Figure 12: Adding a target dependency

Setting up the dependency builds the framework before the application gets built, but we still need to copy the framework into our bundle and link against the framework. Drag the HelloKit.framework product into both the Copy Frameworks and Link Binary with Libraries phases, as shown in Figure 13.

Figure 13: Copy and link framework

We've got to change a couple more build settings of the application, and then we're done messing around with the target. As it stands, Xcode does not know where to find the framework at compile time. We need to setup the Framework Search Paths for the application target. Again, double click on the target and add the following to Framework Search Paths:


The resulting build setting window is shown in Figure 14.

Figure 14: Framework search paths

The final build setting we need to set is the Runtime Search Paths. Remember that we used @rpath as the install name of our framework. Setting the Runtime Search Paths allows us to control what @rpath expands out to be. Since we copied the framework to our embedded Contents/Framework directory, we want to set the Runtime Search Paths to:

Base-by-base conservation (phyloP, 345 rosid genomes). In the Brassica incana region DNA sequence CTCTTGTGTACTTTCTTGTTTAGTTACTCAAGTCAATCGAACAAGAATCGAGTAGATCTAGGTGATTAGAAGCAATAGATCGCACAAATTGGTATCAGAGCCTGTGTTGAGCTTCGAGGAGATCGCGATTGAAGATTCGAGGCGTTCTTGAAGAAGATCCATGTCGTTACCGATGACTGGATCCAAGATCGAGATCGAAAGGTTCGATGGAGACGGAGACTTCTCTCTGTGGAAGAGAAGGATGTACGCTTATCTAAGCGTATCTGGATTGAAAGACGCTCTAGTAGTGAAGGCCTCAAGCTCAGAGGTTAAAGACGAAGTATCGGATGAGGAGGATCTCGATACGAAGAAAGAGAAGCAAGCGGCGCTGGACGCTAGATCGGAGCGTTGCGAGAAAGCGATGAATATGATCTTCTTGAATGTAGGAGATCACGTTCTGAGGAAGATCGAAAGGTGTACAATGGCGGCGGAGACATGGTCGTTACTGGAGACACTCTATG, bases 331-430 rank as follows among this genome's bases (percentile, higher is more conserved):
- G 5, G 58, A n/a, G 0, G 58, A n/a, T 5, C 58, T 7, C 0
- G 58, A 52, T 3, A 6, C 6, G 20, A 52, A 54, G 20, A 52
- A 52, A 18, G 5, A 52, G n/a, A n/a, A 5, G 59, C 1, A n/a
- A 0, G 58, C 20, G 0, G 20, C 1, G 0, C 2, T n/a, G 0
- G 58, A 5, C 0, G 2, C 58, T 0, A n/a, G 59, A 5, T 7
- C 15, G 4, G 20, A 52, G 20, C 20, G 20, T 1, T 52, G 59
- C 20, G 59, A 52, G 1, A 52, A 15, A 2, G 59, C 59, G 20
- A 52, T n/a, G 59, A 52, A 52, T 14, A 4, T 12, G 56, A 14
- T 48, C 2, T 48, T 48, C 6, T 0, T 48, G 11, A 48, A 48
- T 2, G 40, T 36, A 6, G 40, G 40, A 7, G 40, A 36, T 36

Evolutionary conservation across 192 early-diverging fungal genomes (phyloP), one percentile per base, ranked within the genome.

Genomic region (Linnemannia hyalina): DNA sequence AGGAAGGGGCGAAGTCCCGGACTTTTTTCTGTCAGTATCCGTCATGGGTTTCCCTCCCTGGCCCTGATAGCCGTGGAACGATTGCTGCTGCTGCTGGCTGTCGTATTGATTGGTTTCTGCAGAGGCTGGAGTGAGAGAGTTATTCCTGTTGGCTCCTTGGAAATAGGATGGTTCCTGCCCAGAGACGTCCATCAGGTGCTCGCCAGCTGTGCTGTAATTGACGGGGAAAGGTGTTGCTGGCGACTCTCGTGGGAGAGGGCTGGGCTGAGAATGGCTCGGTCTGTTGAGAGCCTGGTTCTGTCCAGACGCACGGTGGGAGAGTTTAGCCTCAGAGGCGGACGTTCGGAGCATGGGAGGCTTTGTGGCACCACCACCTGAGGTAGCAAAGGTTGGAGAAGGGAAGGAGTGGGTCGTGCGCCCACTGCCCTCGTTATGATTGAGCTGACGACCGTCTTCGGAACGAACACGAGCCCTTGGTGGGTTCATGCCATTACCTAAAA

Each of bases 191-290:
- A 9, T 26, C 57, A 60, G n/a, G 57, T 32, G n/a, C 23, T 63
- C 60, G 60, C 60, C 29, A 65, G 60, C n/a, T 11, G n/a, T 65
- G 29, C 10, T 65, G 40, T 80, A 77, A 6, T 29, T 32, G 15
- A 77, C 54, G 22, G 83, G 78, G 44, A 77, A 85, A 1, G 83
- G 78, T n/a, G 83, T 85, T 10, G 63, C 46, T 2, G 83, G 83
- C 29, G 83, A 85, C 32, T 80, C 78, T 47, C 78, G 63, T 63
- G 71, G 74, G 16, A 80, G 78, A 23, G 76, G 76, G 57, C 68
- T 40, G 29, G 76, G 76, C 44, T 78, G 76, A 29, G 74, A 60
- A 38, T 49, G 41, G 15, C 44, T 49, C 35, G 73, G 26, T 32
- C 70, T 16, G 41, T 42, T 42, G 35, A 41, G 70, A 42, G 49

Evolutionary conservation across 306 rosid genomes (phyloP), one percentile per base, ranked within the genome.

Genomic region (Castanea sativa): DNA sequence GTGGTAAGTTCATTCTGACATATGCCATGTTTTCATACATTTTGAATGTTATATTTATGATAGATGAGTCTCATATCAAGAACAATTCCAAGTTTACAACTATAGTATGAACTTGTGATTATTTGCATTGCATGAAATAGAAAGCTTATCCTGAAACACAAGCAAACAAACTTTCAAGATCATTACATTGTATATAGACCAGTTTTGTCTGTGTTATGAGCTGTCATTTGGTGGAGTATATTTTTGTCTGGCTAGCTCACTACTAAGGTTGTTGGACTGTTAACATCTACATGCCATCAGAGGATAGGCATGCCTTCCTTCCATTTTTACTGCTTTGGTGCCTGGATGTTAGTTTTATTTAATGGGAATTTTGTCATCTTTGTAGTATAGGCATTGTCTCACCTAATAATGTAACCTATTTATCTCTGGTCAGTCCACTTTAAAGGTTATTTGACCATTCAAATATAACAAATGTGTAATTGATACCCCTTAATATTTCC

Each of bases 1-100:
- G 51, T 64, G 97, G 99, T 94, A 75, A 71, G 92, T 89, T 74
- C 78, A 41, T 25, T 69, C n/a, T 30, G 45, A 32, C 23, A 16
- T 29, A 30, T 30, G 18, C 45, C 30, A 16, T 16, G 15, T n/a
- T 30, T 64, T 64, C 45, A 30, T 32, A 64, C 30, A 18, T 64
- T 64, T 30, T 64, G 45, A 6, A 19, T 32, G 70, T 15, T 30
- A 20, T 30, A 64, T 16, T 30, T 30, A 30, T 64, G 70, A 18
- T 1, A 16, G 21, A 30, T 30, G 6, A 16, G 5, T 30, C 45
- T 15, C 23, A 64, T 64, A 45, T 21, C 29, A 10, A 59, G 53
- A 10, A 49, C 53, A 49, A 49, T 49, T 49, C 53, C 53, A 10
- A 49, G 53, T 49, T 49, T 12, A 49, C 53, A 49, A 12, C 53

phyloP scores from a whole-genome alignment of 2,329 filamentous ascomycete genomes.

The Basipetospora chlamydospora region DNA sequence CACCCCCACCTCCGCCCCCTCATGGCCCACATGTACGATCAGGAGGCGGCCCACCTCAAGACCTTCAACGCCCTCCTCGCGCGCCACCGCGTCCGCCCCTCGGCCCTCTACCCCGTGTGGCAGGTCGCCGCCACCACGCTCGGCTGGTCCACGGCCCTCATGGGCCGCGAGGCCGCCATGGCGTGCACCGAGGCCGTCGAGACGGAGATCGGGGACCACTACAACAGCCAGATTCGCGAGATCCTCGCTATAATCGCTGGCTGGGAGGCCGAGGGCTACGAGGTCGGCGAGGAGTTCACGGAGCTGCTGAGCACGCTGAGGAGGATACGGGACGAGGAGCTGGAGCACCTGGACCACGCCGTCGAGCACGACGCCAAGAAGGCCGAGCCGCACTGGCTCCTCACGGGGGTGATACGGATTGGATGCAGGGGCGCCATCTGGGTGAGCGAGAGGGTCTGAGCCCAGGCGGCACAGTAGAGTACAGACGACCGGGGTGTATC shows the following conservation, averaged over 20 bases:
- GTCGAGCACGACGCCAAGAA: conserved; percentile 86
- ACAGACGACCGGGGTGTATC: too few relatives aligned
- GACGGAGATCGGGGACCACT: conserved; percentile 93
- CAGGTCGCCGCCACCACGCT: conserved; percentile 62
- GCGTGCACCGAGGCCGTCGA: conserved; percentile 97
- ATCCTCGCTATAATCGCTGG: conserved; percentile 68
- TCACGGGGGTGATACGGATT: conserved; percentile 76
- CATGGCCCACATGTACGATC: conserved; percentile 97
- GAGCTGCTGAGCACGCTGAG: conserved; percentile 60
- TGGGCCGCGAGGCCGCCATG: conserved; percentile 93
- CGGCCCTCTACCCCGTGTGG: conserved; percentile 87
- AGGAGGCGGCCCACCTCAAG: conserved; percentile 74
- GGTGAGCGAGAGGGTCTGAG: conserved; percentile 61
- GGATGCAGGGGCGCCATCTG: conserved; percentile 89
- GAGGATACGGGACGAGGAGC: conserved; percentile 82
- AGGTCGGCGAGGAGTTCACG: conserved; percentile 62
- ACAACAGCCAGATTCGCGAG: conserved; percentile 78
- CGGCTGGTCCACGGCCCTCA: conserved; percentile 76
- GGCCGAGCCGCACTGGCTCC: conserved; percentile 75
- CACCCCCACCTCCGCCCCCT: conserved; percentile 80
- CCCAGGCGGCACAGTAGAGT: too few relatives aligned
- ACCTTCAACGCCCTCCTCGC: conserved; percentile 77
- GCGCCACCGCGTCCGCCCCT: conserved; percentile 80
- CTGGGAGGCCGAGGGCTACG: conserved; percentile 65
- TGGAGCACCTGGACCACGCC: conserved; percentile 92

The resulting build setting window is shown in Figure 15.

Figure 15: Runtime search paths

Notice that we're again using the @loader_path keyword, since that expands to the executable of our application. With all that grunt work out of the way, we're finally able to use our framework. We've set up our application target to build the framework target, copy it into our application bundle, and properly link against it. Now it's time to use this framework. Fortunately, this part is easy.